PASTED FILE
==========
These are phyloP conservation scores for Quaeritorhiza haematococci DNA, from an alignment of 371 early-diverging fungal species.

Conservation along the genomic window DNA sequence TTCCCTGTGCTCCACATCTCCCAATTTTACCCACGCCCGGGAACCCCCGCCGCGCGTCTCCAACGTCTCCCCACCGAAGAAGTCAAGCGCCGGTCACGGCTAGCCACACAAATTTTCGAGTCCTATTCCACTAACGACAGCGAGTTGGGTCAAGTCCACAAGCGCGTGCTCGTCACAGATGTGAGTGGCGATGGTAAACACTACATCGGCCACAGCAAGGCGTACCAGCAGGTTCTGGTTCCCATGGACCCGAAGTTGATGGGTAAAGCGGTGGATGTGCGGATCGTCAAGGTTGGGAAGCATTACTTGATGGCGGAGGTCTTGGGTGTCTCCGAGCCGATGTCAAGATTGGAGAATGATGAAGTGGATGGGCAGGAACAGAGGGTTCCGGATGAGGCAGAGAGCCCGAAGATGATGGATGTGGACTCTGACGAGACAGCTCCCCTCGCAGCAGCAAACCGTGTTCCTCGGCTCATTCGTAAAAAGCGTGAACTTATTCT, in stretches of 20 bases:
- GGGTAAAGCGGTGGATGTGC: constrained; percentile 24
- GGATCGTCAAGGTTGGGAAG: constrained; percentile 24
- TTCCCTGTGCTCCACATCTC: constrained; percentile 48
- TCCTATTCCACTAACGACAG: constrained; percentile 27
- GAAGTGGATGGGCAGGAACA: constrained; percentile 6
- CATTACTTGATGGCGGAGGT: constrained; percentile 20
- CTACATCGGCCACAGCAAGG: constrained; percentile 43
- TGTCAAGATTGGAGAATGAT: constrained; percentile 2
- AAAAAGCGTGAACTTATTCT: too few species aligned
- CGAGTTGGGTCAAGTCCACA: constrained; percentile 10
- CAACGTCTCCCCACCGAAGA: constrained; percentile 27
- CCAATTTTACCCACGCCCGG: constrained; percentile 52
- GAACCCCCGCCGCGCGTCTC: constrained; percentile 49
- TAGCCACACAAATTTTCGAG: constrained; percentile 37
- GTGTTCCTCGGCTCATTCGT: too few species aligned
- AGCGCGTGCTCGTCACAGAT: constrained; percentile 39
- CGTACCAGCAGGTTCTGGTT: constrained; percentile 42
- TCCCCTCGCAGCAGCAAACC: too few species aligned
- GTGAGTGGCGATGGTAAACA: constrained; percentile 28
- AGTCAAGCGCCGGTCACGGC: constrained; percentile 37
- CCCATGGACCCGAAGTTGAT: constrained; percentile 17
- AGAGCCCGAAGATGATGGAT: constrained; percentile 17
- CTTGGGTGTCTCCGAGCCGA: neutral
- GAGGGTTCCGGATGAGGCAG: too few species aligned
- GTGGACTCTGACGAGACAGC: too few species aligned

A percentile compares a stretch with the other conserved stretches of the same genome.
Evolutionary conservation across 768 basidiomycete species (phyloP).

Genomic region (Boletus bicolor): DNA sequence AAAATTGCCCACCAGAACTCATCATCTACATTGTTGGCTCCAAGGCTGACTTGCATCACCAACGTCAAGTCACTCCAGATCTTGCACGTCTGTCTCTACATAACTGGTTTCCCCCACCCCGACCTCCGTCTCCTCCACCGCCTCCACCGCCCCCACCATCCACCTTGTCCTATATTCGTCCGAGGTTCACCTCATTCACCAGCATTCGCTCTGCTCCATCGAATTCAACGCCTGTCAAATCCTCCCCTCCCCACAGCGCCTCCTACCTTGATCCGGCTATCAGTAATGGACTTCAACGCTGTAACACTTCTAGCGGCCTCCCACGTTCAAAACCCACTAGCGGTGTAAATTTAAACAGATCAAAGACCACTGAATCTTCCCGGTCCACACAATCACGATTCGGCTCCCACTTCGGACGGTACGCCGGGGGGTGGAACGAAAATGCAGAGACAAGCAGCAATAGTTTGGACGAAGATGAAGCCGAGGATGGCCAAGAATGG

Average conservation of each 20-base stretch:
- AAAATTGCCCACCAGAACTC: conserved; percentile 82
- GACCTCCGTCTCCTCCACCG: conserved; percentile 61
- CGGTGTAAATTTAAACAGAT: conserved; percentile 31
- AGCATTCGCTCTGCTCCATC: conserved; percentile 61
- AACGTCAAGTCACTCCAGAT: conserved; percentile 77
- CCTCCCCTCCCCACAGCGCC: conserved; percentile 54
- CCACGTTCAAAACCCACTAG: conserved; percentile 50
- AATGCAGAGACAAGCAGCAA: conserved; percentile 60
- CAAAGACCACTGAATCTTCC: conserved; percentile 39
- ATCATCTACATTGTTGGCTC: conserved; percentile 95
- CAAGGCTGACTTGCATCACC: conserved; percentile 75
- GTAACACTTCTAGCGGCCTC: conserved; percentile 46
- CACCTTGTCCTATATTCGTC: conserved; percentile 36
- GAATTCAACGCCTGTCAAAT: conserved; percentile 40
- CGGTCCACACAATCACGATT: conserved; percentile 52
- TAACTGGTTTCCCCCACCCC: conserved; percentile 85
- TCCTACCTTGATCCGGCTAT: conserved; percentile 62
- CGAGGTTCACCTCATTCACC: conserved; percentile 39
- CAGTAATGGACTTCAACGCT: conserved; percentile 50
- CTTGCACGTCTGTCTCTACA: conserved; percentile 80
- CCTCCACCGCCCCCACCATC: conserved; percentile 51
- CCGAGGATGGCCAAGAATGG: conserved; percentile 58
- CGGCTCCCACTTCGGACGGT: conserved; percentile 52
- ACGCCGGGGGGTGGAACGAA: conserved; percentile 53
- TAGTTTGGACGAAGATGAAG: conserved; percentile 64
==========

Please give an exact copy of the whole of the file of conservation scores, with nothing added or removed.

These are phyloP conservation scores for Quaeritorhiza haematococci DNA, from an alignment of 371 early-diverging fungal species.

Conservation along the genomic window DNA sequence TTCCCTGTGCTCCACATCTCCCAATTTTACCCACGCCCGGGAACCCCCGCCGCGCGTCTCCAACGTCTCCCCACCGAAGAAGTCAAGCGCCGGTCACGGCTAGCCACACAAATTTTCGAGTCCTATTCCACTAACGACAGCGAGTTGGGTCAAGTCCACAAGCGCGTGCTCGTCACAGATGTGAGTGGCGATGGTAAACACTACATCGGCCACAGCAAGGCGTACCAGCAGGTTCTGGTTCCCATGGACCCGAAGTTGATGGGTAAAGCGGTGGATGTGCGGATCGTCAAGGTTGGGAAGCATTACTTGATGGCGGAGGTCTTGGGTGTCTCCGAGCCGATGTCAAGATTGGAGAATGATGAAGTGGATGGGCAGGAACAGAGGGTTCCGGATGAGGCAGAGAGCCCGAAGATGATGGATGTGGACTCTGACGAGACAGCTCCCCTCGCAGCAGCAAACCGTGTTCCTCGGCTCATTCGTAAAAAGCGTGAACTTATTCT, in stretches of 20 bases:
- GGGTAAAGCGGTGGATGTGC: constrained; percentile 24
- GGATCGTCAAGGTTGGGAAG: constrained; percentile 24
- TTCCCTGTGCTCCACATCTC: constrained; percentile 48
- TCCTATTCCACTAACGACAG: constrained; percentile 27
- GAAGTGGATGGGCAGGAACA: constrained; percentile 6
- CATTACTTGATGGCGGAGGT: constrained; percentile 20
- CTACATCGGCCACAGCAAGG: constrained; percentile 43
- TGTCAAGATTGGAGAATGAT: constrained; percentile 2
- AAAAAGCGTGAACTTATTCT: too few species aligned
- CGAGTTGGGTCAAGTCCACA: constrained; percentile 10
- CAACGTCTCCCCACCGAAGA: constrained; percentile 27
- CCAATTTTACCCACGCCCGG: constrained; percentile 52
- GAACCCCCGCCGCGCGTCTC: constrained; percentile 49
- TAGCCACACAAATTTTCGAG: constrained; percentile 37
- GTGTTCCTCGGCTCATTCGT: too few species aligned
- AGCGCGTGCTCGTCACAGAT: constrained; percentile 39
- CGTACCAGCAGGTTCTGGTT: constrained; percentile 42
- TCCCCTCGCAGCAGCAAACC: too few species aligned
- GTGAGTGGCGATGGTAAACA: constrained; percentile 28
- AGTCAAGCGCCGGTCACGGC: constrained; percentile 37
- CCCATGGACCCGAAGTTGAT: constrained; percentile 17
- AGAGCCCGAAGATGATGGAT: constrained; percentile 17
- CTTGGGTGTCTCCGAGCCGA: neutral
- GAGGGTTCCGGATGAGGCAG: too few species aligned
- GTGGACTCTGACGAGACAGC: too few species aligned

A percentile compares a stretch with the other conserved stretches of the same genome.
Evolutionary conservation across 768 basidiomycete species (phyloP).

Genomic region (Boletus bicolor): DNA sequence AAAATTGCCCACCAGAACTCATCATCTACATTGTTGGCTCCAAGGCTGACTTGCATCACCAACGTCAAGTCACTCCAGATCTTGCACGTCTGTCTCTACATAACTGGTTTCCCCCACCCCGACCTCCGTCTCCTCCACCGCCTCCACCGCCCCCACCATCCACCTTGTCCTATATTCGTCCGAGGTTCACCTCATTCACCAGCATTCGCTCTGCTCCATCGAATTCAACGCCTGTCAAATCCTCCCCTCCCCACAGCGCCTCCTACCTTGATCCGGCTATCAGTAATGGACTTCAACGCTGTAACACTTCTAGCGGCCTCCCACGTTCAAAACCCACTAGCGGTGTAAATTTAAACAGATCAAAGACCACTGAATCTTCCCGGTCCACACAATCACGATTCGGCTCCCACTTCGGACGGTACGCCGGGGGGTGGAACGAAAATGCAGAGACAAGCAGCAATAGTTTGGACGAAGATGAAGCCGAGGATGGCCAAGAATGG

Average conservation of each 20-base stretch:
- AAAATTGCCCACCAGAACTC: conserved; percentile 82
- GACCTCCGTCTCCTCCACCG: conserved; percentile 61
- CGGTGTAAATTTAAACAGAT: conserved; percentile 31
- AGCATTCGCTCTGCTCCATC: conserved; percentile 61
- AACGTCAAGTCACTCCAGAT: conserved; percentile 77
- CCTCCCCTCCCCACAGCGCC: conserved; percentile 54
- CCACGTTCAAAACCCACTAG: conserved; percentile 50
- AATGCAGAGACAAGCAGCAA: conserved; percentile 60
- CAAAGACCACTGAATCTTCC: conserved; percentile 39
- ATCATCTACATTGTTGGCTC: conserved; percentile 95
- CAAGGCTGACTTGCATCACC: conserved; percentile 75
- GTAACACTTCTAGCGGCCTC: conserved; percentile 46
- CACCTTGTCCTATATTCGTC: conserved; percentile 36
- GAATTCAACGCCTGTCAAAT: conserved; percentile 40
- CGGTCCACACAATCACGATT: conserved; percentile 52
- TAACTGGTTTCCCCCACCCC: conserved; percentile 85
- TCCTACCTTGATCCGGCTAT: conserved; percentile 62
- CGAGGTTCACCTCATTCACC: conserved; percentile 39
- CAGTAATGGACTTCAACGCT: conserved; percentile 50
- CTTGCACGTCTGTCTCTACA: conserved; percentile 80
- CCTCCACCGCCCCCACCATC: conserved; percentile 51
- CCGAGGATGGCCAAGAATGG: conserved; percentile 58
- CGGCTCCCACTTCGGACGGT: conserved; percentile 52
- ACGCCGGGGGGTGGAACGAA: conserved; percentile 53
- TAGTTTGGACGAAGATGAAG: conserved; percentile 64